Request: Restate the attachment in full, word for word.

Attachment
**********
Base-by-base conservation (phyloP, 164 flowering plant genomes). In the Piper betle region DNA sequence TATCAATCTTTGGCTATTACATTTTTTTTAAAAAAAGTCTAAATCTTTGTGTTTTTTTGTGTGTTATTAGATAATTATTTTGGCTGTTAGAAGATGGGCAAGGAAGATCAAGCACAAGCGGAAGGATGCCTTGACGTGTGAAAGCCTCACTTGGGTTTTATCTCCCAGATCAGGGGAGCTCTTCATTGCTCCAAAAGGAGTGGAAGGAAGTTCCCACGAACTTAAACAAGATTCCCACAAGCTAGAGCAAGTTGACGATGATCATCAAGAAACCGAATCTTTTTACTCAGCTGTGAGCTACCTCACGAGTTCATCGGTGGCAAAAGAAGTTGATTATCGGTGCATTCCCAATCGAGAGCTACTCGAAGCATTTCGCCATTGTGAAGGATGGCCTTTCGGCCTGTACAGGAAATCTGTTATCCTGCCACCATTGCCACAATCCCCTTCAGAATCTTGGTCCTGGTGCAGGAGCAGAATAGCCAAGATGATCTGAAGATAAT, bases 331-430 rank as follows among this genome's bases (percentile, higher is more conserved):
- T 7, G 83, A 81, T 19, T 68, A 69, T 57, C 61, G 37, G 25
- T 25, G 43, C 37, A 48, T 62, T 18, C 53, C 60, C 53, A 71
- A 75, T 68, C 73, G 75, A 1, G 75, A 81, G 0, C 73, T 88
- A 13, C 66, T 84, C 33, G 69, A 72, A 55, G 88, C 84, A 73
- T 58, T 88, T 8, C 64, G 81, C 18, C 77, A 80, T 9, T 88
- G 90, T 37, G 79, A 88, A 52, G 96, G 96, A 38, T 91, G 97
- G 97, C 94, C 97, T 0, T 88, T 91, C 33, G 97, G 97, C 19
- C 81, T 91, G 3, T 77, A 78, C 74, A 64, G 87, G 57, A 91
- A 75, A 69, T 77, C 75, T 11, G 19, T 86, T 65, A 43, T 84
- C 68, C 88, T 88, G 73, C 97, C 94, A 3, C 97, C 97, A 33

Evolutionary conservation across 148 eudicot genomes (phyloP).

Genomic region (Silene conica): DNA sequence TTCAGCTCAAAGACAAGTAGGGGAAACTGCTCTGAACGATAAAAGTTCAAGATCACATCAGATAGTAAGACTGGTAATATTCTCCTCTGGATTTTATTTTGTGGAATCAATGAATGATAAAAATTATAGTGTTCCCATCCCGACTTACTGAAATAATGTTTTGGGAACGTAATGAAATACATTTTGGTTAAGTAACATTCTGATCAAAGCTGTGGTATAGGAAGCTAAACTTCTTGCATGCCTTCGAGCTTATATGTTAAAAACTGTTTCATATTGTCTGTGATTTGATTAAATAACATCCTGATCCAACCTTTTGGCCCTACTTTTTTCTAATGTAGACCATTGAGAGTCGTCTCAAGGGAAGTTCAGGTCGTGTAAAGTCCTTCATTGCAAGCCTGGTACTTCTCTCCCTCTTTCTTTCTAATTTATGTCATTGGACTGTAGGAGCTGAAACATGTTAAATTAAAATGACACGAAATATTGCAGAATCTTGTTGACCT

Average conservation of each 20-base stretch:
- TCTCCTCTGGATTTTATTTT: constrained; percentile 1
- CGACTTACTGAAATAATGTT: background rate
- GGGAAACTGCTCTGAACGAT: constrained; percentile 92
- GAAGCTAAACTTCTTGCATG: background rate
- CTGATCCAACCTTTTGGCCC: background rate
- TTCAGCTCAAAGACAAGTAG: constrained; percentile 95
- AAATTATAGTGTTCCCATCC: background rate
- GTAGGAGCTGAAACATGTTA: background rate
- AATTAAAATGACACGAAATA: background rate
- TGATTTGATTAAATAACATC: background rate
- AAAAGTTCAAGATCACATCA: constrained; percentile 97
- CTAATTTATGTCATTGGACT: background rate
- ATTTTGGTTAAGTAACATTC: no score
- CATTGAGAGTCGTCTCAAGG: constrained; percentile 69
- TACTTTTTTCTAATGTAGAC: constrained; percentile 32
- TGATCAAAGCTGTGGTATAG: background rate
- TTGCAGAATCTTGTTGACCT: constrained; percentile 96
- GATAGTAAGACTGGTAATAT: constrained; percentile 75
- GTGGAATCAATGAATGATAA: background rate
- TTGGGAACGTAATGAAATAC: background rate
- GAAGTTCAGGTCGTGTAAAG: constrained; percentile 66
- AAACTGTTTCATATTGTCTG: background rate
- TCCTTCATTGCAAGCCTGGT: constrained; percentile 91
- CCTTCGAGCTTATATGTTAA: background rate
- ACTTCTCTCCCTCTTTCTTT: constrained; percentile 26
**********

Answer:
Base-by-base conservation (phyloP, 164 flowering plant genomes). In the Piper betle region DNA sequence TATCAATCTTTGGCTATTACATTTTTTTTAAAAAAAGTCTAAATCTTTGTGTTTTTTTGTGTGTTATTAGATAATTATTTTGGCTGTTAGAAGATGGGCAAGGAAGATCAAGCACAAGCGGAAGGATGCCTTGACGTGTGAAAGCCTCACTTGGGTTTTATCTCCCAGATCAGGGGAGCTCTTCATTGCTCCAAAAGGAGTGGAAGGAAGTTCCCACGAACTTAAACAAGATTCCCACAAGCTAGAGCAAGTTGACGATGATCATCAAGAAACCGAATCTTTTTACTCAGCTGTGAGCTACCTCACGAGTTCATCGGTGGCAAAAGAAGTTGATTATCGGTGCATTCCCAATCGAGAGCTACTCGAAGCATTTCGCCATTGTGAAGGATGGCCTTTCGGCCTGTACAGGAAATCTGTTATCCTGCCACCATTGCCACAATCCCCTTCAGAATCTTGGTCCTGGTGCAGGAGCAGAATAGCCAAGATGATCTGAAGATAAT, bases 331-430 rank as follows among this genome's bases (percentile, higher is more conserved):
- T 7, G 83, A 81, T 19, T 68, A 69, T 57, C 61, G 37, G 25
- T 25, G 43, C 37, A 48, T 62, T 18, C 53, C 60, C 53, A 71
- A 75, T 68, C 73, G 75, A 1, G 75, A 81, G 0, C 73, T 88
- A 13, C 66, T 84, C 33, G 69, A 72, A 55, G 88, C 84, A 73
- T 58, T 88, T 8, C 64, G 81, C 18, C 77, A 80, T 9, T 88
- G 90, T 37, G 79, A 88, A 52, G 96, G 96, A 38, T 91, G 97
- G 97, C 94, C 97, T 0, T 88, T 91, C 33, G 97, G 97, C 19
- C 81, T 91, G 3, T 77, A 78, C 74, A 64, G 87, G 57, A 91
- A 75, A 69, T 77, C 75, T 11, G 19, T 86, T 65, A 43, T 84
- C 68, C 88, T 88, G 73, C 97, C 94, A 3, C 97, C 97, A 33

Evolutionary conservation across 148 eudicot genomes (phyloP).

Genomic region (Silene conica): DNA sequence TTCAGCTCAAAGACAAGTAGGGGAAACTGCTCTGAACGATAAAAGTTCAAGATCACATCAGATAGTAAGACTGGTAATATTCTCCTCTGGATTTTATTTTGTGGAATCAATGAATGATAAAAATTATAGTGTTCCCATCCCGACTTACTGAAATAATGTTTTGGGAACGTAATGAAATACATTTTGGTTAAGTAACATTCTGATCAAAGCTGTGGTATAGGAAGCTAAACTTCTTGCATGCCTTCGAGCTTATATGTTAAAAACTGTTTCATATTGTCTGTGATTTGATTAAATAACATCCTGATCCAACCTTTTGGCCCTACTTTTTTCTAATGTAGACCATTGAGAGTCGTCTCAAGGGAAGTTCAGGTCGTGTAAAGTCCTTCATTGCAAGCCTGGTACTTCTCTCCCTCTTTCTTTCTAATTTATGTCATTGGACTGTAGGAGCTGAAACATGTTAAATTAAAATGACACGAAATATTGCAGAATCTTGTTGACCT

Average conservation of each 20-base stretch:
- TCTCCTCTGGATTTTATTTT: constrained; percentile 1
- CGACTTACTGAAATAATGTT: background rate
- GGGAAACTGCTCTGAACGAT: constrained; percentile 92
- GAAGCTAAACTTCTTGCATG: background rate
- CTGATCCAACCTTTTGGCCC: background rate
- TTCAGCTCAAAGACAAGTAG: constrained; percentile 95
- AAATTATAGTGTTCCCATCC: background rate
- GTAGGAGCTGAAACATGTTA: background rate
- AATTAAAATGACACGAAATA: background rate
- TGATTTGATTAAATAACATC: background rate
- AAAAGTTCAAGATCACATCA: constrained; percentile 97
- CTAATTTATGTCATTGGACT: background rate
- ATTTTGGTTAAGTAACATTC: no score
- CATTGAGAGTCGTCTCAAGG: constrained; percentile 69
- TACTTTTTTCTAATGTAGAC: constrained; percentile 32
- TGATCAAAGCTGTGGTATAG: background rate
- TTGCAGAATCTTGTTGACCT: constrained; percentile 96
- GATAGTAAGACTGGTAATAT: constrained; percentile 75
- GTGGAATCAATGAATGATAA: background rate
- TTGGGAACGTAATGAAATAC: background rate
- GAAGTTCAGGTCGTGTAAAG: constrained; percentile 66
- AAACTGTTTCATATTGTCTG: background rate
- TCCTTCATTGCAAGCCTGGT: constrained; percentile 91
- CCTTCGAGCTTATATGTTAA: background rate
- ACTTCTCTCCCTCTTTCTTT: constrained; percentile 26